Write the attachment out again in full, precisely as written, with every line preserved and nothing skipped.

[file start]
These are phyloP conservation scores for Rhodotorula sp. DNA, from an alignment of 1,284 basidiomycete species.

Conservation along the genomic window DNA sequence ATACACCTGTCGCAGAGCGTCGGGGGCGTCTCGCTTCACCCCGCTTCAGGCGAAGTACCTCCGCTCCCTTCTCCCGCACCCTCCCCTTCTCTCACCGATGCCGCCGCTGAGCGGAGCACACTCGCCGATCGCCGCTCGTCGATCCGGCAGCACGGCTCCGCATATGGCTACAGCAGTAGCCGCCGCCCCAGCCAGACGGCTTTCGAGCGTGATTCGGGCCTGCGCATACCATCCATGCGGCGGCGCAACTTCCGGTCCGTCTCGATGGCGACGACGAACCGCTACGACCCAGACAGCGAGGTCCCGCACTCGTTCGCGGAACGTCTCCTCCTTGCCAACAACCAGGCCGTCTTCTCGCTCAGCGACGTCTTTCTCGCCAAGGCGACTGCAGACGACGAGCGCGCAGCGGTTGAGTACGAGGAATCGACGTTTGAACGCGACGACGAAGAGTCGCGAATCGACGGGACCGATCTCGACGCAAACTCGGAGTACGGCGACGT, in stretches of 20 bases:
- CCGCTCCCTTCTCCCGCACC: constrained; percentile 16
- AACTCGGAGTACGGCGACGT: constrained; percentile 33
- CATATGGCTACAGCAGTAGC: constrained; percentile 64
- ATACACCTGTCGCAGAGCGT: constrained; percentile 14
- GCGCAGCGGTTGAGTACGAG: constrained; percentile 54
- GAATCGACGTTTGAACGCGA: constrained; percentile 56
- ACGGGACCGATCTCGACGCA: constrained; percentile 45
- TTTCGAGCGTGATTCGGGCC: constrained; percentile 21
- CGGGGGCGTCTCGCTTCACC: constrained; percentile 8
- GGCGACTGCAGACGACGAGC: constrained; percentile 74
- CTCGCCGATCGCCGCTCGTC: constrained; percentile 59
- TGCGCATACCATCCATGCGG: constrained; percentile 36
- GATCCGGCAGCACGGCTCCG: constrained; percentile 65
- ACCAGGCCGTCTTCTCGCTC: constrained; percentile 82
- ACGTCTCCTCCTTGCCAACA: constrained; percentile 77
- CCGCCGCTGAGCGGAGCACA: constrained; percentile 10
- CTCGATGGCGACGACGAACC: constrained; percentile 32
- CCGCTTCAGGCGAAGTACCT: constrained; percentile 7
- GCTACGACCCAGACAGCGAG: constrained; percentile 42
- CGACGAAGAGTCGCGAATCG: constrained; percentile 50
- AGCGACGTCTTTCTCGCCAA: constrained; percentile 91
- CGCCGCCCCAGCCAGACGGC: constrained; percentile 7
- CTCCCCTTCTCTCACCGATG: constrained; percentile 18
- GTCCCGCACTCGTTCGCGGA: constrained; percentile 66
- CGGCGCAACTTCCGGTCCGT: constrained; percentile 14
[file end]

These are phyloP conservation scores for Rhodotorula sp. DNA, from an alignment of 1,284 basidiomycete species.

Conservation along the genomic window DNA sequence ATACACCTGTCGCAGAGCGTCGGGGGCGTCTCGCTTCACCCCGCTTCAGGCGAAGTACCTCCGCTCCCTTCTCCCGCACCCTCCCCTTCTCTCACCGATGCCGCCGCTGAGCGGAGCACACTCGCCGATCGCCGCTCGTCGATCCGGCAGCACGGCTCCGCATATGGCTACAGCAGTAGCCGCCGCCCCAGCCAGACGGCTTTCGAGCGTGATTCGGGCCTGCGCATACCATCCATGCGGCGGCGCAACTTCCGGTCCGTCTCGATGGCGACGACGAACCGCTACGACCCAGACAGCGAGGTCCCGCACTCGTTCGCGGAACGTCTCCTCCTTGCCAACAACCAGGCCGTCTTCTCGCTCAGCGACGTCTTTCTCGCCAAGGCGACTGCAGACGACGAGCGCGCAGCGGTTGAGTACGAGGAATCGACGTTTGAACGCGACGACGAAGAGTCGCGAATCGACGGGACCGATCTCGACGCAAACTCGGAGTACGGCGACGT, in stretches of 20 bases:
- CCGCTCCCTTCTCCCGCACC: constrained; percentile 16
- AACTCGGAGTACGGCGACGT: constrained; percentile 33
- CATATGGCTACAGCAGTAGC: constrained; percentile 64
- ATACACCTGTCGCAGAGCGT: constrained; percentile 14
- GCGCAGCGGTTGAGTACGAG: constrained; percentile 54
- GAATCGACGTTTGAACGCGA: constrained; percentile 56
- ACGGGACCGATCTCGACGCA: constrained; percentile 45
- TTTCGAGCGTGATTCGGGCC: constrained; percentile 21
- CGGGGGCGTCTCGCTTCACC: constrained; percentile 8
- GGCGACTGCAGACGACGAGC: constrained; percentile 74
- CTCGCCGATCGCCGCTCGTC: constrained; percentile 59
- TGCGCATACCATCCATGCGG: constrained; percentile 36
- GATCCGGCAGCACGGCTCCG: constrained; percentile 65
- ACCAGGCCGTCTTCTCGCTC: constrained; percentile 82
- ACGTCTCCTCCTTGCCAACA: constrained; percentile 77
- CCGCCGCTGAGCGGAGCACA: constrained; percentile 10
- CTCGATGGCGACGACGAACC: constrained; percentile 32
- CCGCTTCAGGCGAAGTACCT: constrained; percentile 7
- GCTACGACCCAGACAGCGAG: constrained; percentile 42
- CGACGAAGAGTCGCGAATCG: constrained; percentile 50
- AGCGACGTCTTTCTCGCCAA: constrained; percentile 91
- CGCCGCCCCAGCCAGACGGC: constrained; percentile 7
- CTCCCCTTCTCTCACCGATG: constrained; percentile 18
- GTCCCGCACTCGTTCGCGGA: constrained; percentile 66
- CGGCGCAACTTCCGGTCCGT: constrained; percentile 14